I see human beings, but I first had to truly see myself.

Photo by Fredy Martinez on Unsplash 

That One Time, On Barney Miller

When I was a kid, one of my Dad’s favorite TV shows, was Barney Miller.  My dad was a hard-working kind of guy.  Old school.  He came home dirty every night and times were tough.  But, when he watched Barney Miller, he would laugh.  So, I watched with him.  I liked seeing my dad laugh.

But, one particular episode left me thinking for the rest of that evening.  It’s where detective Chano accidently shoots and kills a kid and he’s left devastated.  His Captain, Barney Miller comes to his apartment to visit him and talk.  As Captain Miller is leaving, he stops and says to Chano, “Did you ever wonder why, the sperm whale, which is one of the largest mammals on the face of the earth, has a throat about that size (with one hand, he makes a circle with his fingers and thumb)?”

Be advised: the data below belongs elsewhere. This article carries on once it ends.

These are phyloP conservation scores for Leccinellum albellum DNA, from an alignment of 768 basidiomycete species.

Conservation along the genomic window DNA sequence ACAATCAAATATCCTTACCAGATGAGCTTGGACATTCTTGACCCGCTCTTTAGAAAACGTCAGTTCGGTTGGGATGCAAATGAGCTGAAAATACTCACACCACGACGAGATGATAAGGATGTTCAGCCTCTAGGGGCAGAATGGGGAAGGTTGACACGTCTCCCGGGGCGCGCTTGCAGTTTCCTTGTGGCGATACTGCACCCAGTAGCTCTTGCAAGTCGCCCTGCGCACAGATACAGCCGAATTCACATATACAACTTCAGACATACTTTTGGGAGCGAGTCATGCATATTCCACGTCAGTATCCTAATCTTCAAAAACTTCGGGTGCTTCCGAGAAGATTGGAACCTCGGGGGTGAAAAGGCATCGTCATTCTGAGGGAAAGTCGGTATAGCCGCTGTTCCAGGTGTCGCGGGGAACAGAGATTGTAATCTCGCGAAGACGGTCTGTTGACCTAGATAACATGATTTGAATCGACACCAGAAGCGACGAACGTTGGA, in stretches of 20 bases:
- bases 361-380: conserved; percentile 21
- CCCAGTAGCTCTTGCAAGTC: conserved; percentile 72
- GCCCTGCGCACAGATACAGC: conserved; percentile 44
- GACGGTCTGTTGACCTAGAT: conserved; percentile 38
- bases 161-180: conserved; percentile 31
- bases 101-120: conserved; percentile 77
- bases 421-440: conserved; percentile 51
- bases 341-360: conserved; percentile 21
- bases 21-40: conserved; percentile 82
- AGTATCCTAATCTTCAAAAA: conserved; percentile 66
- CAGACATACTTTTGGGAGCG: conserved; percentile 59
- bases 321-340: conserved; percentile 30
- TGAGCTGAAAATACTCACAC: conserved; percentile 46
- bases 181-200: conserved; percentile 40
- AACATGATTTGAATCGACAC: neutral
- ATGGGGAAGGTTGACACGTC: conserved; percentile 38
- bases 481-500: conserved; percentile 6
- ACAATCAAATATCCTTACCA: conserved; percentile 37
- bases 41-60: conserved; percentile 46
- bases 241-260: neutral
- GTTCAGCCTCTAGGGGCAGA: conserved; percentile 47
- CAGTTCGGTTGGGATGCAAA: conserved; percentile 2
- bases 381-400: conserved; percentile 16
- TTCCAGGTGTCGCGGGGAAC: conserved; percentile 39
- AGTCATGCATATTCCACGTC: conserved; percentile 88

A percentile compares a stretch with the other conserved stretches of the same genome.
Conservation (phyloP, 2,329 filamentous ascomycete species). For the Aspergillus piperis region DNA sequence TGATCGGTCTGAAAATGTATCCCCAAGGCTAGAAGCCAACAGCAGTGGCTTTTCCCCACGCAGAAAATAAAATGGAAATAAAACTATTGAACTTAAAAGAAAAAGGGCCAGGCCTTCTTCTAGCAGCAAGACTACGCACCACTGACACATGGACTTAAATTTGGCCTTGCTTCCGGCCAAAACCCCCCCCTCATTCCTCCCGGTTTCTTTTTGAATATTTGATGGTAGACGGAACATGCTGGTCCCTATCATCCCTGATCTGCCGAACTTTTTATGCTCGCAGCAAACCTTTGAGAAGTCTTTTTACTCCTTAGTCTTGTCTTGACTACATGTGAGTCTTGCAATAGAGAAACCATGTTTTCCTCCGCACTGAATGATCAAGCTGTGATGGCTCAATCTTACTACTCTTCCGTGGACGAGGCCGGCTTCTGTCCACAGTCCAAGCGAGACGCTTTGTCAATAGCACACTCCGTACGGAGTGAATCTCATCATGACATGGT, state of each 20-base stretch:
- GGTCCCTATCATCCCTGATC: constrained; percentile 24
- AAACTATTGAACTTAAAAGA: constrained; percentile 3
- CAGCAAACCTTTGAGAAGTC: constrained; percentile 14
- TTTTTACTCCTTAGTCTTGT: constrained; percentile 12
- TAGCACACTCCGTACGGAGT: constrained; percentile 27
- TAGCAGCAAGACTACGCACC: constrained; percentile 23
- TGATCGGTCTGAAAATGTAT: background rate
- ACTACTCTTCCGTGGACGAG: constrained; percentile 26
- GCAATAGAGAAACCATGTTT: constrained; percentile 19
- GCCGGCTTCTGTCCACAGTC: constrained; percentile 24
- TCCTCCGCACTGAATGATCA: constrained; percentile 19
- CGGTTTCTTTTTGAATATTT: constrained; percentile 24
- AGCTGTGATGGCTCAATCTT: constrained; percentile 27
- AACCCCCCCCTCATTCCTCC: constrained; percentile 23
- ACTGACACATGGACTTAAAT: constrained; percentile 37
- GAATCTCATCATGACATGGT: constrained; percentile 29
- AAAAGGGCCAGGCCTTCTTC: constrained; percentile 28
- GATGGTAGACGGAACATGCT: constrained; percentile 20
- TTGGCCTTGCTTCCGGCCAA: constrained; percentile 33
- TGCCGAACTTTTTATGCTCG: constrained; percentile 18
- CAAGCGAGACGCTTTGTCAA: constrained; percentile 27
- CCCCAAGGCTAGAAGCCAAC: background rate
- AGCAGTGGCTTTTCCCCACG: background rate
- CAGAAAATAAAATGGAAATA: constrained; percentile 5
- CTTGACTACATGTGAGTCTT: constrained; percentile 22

Chano replies, “Yeah, I always did wonder; why is that?”

And Captain Miller says, “Because that’s the way it is.  And there ain’t anything you can do about it.”

It’s funny how certain things resonate with even a kid of my age, at the time.  And obviously, that scene is still with me today.  At first, I felt betrayed; like, this show is supposed to be funny, not tragedy and drama.  You’re supposed to make my dad laugh.  What are you doing?!  But, the next episode was funny again, so we all moved on.

Back to Chano though: We tend to torture ourselves with what should be or could’ve been, longing for a reality that doesn’t exist.  We’re complicated emotional beings with empathy and a soul, but at the same time, we’re logical.  Simply saying, “… that’s the way it is”, is a logical approach, but it’s not very comforting.  It’s not comforting, because of its closed-ended finality with a zero percent chance of hope.